Floundering on Fly

Steve Dunn. I’ve fished with Anthony since he rescued me several years ago with a cup of flask-coffee in the middle of a blizzard on Lake Eucumbene. I was fishing a shore with the wind behind me and a snow drift on my back – whilst he sensibly sheltered in his car whilst his worms did all the hard work.  I introduced him to flyfishing and he soon got the jist of it. He’s an ANSA club member, and is heavily involved in all their activities and a great organiser, and an advocate for fishing-for-all. Whenever he’s on a club trip he always gets out his fly gear and keeps me up to date with his latest obscure catch. This one caught my attention because I’ve never floundered on fly. To be truthful, most of the floundering I’ve done was in the Bristol Channel of the River Severn, wading in mud on the outgoing tide – with a spear; and scuba diving in Plymouth Sound “flatty-bashing” with a dive knife.

Anthony Heiser

After two soft plastic sessions in my new favourite fishing spot, I felt confident enough to get out the fly rod. I was fishing similar conditions to a previous successful tip – the run-out tide, two hours before low water. First, I wasted half an hour chasing schools of whiting in the shallows and could not work out why none of the fish showed any interest in the fly. It wasn’t until after I gave that up and started wading out into the deeper water to the flathead spot I realised they were actually schools of mullet.

I had some difficulty getting the fly to bounce along the bottom as the current kept the fly mid water. After some experimenting, I worked out that if you cast upstream and then let out a lot of line, the current takes up the slack allowing time for the fly to get to the bottom, and then started stripping the line that had already gone downstream. It wasn’t perfect and you lose a bit of ground while you take up the slack but the first cast resulted in an immediate hookup. I’m guessing it was a small flathead, maybe 30 cm plus, but it spat the hook as I was reeling it in. The next cast was a snag so I knew the trick was working. As the current eased, the amount of slack you had to feed to get the fly on the bottom got less and less. I hooked up several times, saw a few fish chasing my fly (not sure what they were, they had the colour of flathead but looked slender), and tailor took chunks out of my fly. I did end up with an flathead and a near legal flounder. I was trying to make it three fish for the session but the action slowed down as the runout tide ran out of puff.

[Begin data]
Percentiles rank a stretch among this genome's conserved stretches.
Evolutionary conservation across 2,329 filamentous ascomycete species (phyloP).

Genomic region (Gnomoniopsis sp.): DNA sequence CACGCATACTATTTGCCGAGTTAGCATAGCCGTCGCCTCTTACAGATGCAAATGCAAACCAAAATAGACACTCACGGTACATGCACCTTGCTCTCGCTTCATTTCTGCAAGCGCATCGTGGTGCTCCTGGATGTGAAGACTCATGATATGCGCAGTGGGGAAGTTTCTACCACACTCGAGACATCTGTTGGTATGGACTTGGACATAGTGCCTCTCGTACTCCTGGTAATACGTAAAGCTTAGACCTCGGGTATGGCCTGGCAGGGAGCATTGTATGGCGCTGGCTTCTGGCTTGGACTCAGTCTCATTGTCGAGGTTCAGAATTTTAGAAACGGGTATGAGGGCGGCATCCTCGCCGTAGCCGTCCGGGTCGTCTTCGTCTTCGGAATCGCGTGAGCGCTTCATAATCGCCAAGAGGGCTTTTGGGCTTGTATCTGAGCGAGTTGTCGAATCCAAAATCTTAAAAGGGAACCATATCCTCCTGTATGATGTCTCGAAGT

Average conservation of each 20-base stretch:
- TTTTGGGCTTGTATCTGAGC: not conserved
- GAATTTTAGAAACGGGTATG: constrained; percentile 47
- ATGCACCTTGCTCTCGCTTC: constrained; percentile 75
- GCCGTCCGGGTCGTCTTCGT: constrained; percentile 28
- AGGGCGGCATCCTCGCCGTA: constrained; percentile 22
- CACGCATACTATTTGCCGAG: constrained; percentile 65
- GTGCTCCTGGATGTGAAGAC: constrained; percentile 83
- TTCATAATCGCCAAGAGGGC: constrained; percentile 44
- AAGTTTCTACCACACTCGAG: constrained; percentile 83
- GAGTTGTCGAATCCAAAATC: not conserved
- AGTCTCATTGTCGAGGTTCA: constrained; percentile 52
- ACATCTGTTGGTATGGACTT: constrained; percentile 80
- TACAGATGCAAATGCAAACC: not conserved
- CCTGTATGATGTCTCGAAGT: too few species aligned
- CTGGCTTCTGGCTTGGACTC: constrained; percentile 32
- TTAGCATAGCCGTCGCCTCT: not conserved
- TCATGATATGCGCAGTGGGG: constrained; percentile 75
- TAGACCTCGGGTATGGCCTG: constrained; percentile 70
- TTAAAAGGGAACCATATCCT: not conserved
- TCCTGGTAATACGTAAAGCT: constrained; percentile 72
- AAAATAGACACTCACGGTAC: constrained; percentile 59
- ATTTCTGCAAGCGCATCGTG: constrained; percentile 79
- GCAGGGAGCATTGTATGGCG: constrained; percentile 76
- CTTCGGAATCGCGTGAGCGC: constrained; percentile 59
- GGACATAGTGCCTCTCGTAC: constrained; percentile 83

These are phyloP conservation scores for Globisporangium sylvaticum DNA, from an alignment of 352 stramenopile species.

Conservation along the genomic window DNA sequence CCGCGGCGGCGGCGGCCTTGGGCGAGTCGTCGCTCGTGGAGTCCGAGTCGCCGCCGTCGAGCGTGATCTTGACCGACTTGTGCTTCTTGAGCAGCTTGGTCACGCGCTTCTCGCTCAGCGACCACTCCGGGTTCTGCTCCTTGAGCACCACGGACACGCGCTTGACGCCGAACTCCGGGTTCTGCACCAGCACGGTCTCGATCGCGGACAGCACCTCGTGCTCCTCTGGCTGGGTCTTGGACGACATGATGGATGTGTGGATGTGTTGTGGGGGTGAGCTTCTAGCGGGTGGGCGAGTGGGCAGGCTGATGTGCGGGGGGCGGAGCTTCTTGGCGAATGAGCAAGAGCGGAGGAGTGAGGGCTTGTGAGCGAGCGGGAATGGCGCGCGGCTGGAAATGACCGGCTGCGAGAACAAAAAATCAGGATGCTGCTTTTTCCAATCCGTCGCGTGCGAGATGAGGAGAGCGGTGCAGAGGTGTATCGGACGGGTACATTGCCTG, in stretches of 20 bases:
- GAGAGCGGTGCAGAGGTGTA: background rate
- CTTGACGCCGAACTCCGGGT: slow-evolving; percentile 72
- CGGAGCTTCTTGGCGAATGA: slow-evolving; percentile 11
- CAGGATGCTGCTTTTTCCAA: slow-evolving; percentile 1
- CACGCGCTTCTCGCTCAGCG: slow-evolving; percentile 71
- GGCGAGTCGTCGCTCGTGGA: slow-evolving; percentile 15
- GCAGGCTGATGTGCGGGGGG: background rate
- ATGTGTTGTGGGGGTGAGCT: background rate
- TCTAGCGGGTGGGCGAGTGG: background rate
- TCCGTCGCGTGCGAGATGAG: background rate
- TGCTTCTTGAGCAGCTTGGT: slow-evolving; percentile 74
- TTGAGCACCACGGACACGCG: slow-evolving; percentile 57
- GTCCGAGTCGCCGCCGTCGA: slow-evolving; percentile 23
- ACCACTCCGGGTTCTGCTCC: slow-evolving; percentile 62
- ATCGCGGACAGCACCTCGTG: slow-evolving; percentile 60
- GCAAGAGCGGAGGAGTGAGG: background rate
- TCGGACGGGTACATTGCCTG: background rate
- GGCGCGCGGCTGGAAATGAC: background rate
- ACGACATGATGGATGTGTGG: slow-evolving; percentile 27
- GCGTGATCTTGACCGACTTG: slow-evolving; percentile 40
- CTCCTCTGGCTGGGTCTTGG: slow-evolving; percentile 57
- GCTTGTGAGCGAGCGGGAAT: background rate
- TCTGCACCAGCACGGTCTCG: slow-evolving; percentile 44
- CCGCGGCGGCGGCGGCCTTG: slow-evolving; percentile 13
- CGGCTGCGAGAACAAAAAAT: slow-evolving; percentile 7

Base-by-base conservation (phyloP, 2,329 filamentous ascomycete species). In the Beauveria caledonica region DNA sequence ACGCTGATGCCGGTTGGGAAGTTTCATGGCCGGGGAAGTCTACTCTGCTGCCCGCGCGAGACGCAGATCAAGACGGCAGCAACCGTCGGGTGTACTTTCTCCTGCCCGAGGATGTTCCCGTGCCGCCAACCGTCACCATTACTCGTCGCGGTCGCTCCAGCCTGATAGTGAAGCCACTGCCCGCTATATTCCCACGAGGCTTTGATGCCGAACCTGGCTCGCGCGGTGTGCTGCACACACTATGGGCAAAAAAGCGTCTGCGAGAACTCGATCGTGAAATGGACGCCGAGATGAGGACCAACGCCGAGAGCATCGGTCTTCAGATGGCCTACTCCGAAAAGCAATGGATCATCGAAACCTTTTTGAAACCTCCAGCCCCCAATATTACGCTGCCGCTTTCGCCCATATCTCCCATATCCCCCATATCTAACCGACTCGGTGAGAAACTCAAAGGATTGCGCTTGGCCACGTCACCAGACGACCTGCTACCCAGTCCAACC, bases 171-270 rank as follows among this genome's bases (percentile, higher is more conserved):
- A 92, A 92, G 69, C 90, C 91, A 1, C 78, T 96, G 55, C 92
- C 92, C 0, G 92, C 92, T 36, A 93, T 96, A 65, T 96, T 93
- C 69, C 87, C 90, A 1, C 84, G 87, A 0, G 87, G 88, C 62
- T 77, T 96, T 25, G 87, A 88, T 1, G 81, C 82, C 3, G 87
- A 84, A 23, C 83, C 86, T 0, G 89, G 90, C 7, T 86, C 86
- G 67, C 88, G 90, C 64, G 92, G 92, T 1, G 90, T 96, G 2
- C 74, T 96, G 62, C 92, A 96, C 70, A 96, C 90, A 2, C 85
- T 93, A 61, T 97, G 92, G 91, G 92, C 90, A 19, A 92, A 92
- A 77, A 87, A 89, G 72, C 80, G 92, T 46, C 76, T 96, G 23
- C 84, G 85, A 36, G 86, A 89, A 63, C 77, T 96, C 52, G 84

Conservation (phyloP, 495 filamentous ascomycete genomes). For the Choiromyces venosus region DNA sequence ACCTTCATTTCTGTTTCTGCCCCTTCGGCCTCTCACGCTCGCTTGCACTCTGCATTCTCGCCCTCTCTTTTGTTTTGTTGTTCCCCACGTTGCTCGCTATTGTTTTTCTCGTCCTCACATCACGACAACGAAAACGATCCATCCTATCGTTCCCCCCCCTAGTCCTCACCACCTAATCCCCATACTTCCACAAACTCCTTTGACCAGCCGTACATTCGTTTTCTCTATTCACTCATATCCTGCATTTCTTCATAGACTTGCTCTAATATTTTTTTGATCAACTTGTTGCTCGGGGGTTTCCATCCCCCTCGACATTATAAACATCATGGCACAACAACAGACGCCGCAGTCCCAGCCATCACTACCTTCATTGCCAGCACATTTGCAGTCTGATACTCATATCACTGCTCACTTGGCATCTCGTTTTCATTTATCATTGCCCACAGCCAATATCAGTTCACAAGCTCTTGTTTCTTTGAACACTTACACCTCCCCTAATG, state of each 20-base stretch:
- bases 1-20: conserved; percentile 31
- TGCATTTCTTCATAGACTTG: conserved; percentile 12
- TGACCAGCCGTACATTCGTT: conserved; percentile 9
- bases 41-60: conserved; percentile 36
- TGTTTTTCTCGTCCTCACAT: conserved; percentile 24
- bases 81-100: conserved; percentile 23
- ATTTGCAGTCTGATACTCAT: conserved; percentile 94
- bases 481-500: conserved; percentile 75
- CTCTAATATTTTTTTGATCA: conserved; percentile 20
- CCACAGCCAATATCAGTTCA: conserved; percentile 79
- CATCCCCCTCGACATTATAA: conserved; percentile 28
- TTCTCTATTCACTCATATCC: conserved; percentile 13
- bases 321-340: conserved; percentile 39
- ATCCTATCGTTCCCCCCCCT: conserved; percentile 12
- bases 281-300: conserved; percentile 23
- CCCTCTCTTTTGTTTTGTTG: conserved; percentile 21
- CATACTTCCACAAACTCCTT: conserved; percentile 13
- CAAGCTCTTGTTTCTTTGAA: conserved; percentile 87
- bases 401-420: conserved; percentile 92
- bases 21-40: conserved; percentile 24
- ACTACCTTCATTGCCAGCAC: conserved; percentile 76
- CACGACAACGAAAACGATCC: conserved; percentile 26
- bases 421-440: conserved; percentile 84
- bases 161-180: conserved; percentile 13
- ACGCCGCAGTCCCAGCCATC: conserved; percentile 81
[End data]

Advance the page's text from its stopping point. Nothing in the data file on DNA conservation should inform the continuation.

First flounder on fly!

I might try the incoming tide next time – I’m hoping the incoming tide won’t be as fast as the outgoing tide. Or even better, find a weekend where the low tide is in the middle of the day and try an hour and a bit before and after next time. I also need to get a new fly to replace the one I was using. It was like a Crazy Charlie with a small paddle tail soft plastic. It got lost on a snag but it was getting pretty ragged from all the bites (probably the small tailor). I did switch to a white Clouser – unsure if it was the fly or the fact that the run out tide had almost run out of puff – but I had no hits on the Clouser.

Cheers, Anthony. (About AMSA Canberra Fishos – check out our monthly newsletter for news and upcoming events)